Published1 day ago
Every hour, the number of people fleeing Nagorno-Karabakh climbs even further. The official count of refugees is now more than half the population of the enclave. The scenes at the border suggest the region is being emptied of ethnic Armenians.
As they come, the aid effort in the town of Goris is intensifying.
On Tuesday night, exhausted families slept in cars as they waited to register their arrival.
There has been a renewed scramble to help on Wednesday. Local hotels are full, offering rooms for free, and Armenians are posting on social media, offering housing all over the country to refugees.
There’s talk of turning a school in Goris into a dormitory until something more permanent can be found.
But the authorities are adamant they can cope. One senior official told me it was a matter of principle to help Armenia’s “brothers and sisters” from Karabakh.
Until this week, Tamara was a nurse in a small town hospital just outside Stepanakert, which Azerbaijanis call Khankendi.
When Azerbaijan launched its lightning offensive on Nagorno-Karabakh on 19 September, Tamara treated wounded Karabakh fighters and dealt with the dead.
“It was scary, there were many injured,” she tells me.
“Burns. People were hunting for their missing, they couldn’t find their children. It was so hard and such a shock for us.”
Even though Azerbaijan is insisting Armenians can stay in the region they have reclaimed, Tamara didn’t dare test that promise.
As soon as the route to Armenia reopened after a blockade imposed by Azerbaijan for the past ten months, she and her family packed their lives into a small Soviet-era jeep and began the slow journey across the border.
That’s when Tamara remembered a young man she had treated in hospital in the previous war, three years ago, and called him.
Now she’s staying in Goris with his family, who are happy to repay a debt.
“It was really hard to get here, it was scary,” Tamara says. “But we prayed, we really prayed… Then God helped us.”
The soldier she helped, then a conscript, now lives in Yerevan. His mother tells me he’s recovered physically, although some of the shrapnel that hit him lodged in his head.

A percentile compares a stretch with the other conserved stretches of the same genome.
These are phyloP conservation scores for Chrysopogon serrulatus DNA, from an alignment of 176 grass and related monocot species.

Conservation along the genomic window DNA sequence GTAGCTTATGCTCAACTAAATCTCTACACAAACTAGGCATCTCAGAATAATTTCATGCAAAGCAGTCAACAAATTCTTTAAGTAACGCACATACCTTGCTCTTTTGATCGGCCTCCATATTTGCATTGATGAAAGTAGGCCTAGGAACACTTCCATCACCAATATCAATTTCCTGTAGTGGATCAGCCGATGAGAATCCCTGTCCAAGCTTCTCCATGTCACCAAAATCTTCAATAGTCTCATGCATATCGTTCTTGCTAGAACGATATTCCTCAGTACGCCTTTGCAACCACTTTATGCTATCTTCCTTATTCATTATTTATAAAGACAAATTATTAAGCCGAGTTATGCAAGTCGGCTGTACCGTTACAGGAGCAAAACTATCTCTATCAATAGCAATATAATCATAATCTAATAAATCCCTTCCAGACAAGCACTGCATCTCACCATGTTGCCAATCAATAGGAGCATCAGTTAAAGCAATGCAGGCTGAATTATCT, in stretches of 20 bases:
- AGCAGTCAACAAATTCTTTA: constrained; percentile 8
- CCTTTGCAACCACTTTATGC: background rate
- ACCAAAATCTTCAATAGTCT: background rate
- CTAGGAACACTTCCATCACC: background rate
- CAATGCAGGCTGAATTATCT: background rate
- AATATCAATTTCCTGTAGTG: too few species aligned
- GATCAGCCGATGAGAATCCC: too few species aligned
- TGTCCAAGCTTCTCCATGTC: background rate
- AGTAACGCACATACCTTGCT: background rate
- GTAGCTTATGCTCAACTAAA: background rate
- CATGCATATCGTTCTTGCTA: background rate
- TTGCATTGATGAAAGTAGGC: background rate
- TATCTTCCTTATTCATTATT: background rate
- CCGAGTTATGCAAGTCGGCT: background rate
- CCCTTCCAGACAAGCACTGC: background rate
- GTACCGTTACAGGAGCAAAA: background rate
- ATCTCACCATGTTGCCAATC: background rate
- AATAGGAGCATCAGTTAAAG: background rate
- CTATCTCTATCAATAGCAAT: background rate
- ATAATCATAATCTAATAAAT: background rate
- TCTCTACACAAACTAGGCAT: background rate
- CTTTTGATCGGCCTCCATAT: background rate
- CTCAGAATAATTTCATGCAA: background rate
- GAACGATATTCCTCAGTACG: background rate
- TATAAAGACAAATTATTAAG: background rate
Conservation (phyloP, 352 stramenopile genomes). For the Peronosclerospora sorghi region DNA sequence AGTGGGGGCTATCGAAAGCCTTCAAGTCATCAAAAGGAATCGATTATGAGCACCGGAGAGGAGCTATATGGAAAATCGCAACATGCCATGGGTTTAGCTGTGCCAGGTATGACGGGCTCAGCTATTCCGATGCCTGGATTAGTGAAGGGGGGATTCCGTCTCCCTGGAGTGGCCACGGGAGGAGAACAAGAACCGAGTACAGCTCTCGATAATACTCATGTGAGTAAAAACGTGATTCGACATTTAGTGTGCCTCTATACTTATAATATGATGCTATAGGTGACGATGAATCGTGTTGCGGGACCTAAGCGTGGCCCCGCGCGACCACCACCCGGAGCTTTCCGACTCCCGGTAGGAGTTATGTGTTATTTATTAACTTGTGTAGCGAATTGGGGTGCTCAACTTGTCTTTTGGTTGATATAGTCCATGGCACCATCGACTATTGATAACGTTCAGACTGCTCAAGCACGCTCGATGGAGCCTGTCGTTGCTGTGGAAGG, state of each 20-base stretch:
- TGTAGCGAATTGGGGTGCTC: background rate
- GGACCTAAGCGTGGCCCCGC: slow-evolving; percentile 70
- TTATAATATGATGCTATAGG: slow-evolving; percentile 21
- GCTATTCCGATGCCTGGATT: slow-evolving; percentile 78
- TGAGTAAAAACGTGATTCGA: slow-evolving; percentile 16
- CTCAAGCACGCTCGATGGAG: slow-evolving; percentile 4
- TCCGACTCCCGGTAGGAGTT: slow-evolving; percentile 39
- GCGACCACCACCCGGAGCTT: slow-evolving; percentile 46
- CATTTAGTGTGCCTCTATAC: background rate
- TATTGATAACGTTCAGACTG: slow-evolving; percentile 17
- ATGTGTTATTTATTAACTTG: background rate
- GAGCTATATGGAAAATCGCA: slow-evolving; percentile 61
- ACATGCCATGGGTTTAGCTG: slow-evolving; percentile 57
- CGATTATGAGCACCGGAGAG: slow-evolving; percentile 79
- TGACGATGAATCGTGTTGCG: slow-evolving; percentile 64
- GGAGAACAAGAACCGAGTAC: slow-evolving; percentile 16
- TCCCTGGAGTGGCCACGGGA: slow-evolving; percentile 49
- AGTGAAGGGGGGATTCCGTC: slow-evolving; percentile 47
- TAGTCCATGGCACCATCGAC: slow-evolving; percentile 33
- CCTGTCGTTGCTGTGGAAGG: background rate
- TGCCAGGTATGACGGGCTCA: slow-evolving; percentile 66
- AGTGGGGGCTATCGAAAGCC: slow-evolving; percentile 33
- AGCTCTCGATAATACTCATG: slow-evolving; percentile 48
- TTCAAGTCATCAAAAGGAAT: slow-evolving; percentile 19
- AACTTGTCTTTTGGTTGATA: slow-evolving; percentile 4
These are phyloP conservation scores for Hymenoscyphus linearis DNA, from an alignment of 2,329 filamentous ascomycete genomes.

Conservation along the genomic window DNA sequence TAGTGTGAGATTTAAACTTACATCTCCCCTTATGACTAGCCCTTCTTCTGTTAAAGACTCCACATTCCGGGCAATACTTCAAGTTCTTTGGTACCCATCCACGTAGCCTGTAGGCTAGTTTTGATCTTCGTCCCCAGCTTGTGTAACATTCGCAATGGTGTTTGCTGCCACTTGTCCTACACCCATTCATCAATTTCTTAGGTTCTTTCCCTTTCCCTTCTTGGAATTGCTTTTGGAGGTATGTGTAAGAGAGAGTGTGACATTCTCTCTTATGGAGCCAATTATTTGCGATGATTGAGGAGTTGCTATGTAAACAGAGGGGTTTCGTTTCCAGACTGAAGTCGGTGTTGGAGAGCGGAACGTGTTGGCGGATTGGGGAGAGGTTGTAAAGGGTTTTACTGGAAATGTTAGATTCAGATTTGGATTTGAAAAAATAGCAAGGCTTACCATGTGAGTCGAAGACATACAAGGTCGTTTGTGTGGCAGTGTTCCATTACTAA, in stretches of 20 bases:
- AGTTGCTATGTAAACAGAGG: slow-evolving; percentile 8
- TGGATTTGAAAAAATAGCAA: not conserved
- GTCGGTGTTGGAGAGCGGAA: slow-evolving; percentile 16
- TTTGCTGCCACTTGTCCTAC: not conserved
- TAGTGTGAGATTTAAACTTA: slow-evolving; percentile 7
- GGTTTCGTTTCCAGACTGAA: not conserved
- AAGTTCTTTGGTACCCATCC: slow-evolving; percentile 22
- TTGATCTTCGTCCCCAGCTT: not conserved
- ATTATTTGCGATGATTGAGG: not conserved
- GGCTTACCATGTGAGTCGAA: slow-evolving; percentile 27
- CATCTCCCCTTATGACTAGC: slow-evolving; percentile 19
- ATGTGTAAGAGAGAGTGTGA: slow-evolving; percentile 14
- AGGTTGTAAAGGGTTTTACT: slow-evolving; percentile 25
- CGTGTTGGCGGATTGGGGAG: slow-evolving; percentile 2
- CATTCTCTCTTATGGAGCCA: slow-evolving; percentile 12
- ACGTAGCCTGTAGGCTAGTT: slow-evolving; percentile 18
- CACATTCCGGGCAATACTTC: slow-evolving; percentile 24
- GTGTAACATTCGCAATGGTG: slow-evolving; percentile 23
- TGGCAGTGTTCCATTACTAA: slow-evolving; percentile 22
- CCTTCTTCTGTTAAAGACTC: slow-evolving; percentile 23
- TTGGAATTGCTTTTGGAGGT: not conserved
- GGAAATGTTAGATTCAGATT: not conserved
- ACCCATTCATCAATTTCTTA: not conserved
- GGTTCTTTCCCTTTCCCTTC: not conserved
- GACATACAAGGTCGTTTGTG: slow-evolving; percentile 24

But he struggles psychologically to cope with what he saw. She mentions the death of many of her son’s friends, also young soldiers.
That’s the context to this refugee crisis. Years of fighting, spilled blood and deep enmity.
It’s a similar story in Azerbaijan: hundreds of thousands of Azeris were once displaced from the same disputed strip of land. Many soldiers were killed. There’s a lot of history.
I tried to talk to ethnic Armenians, now refugees, who fought to defend Nagorno-Karabakh – this month or in wars past. No one wanted to comment in public. One man told me that’s because he is ashamed at this defeat, after so many years fighting for the right to live on that land.
Everyone I’ve met thinks they’ve abandoned the enclave for good.
“It feels like everyone is leaving Karabakh now,” says Sveta, a woman in her late 60s who has left with two generations of her family. A child’s bike is perched on their roof rack, next to big blankets they were given in an aid pack.
“I can’t stop crying. We’ve left everything behind. Not only one house – four. Everything.”
Someone has found the family a room, another four hours’ drive away, but they’ve already spent almost two days on the road and are exhausted.
There are minibuses on standby, ready to take people on to temporary housing in other towns and villages.
One is full of frail looking pensioners, evacuated from their care home. Many have to be carried by volunteers as they are transferred between buses.
There are now food tents and aid handouts in the main square, not far from the stone town church. Some of the produce comes from the local authorities, a lot is donated.
“We didn’t know what to do and we wanted to help,” Maria tells me. She is one of a group of teenage school girls chopping fruit and handing out coffee. “And the arrivals just don’t stop,” she says.
So many people have arrived in Goris now, the authorities are opening a second hub two hours down the road in Vayk.
Vehicles full of people are still streaming in, through the mountains of Karabakh.
One man had driven all the way in a bright yellow big digger, the scoop filled with his belongings tied down with rope.
As the refugees approach, men standing by the roadside wave free sandwiches and drinks, which they then thrust through the car windows.
Some take it, hungry and grateful, and drive on.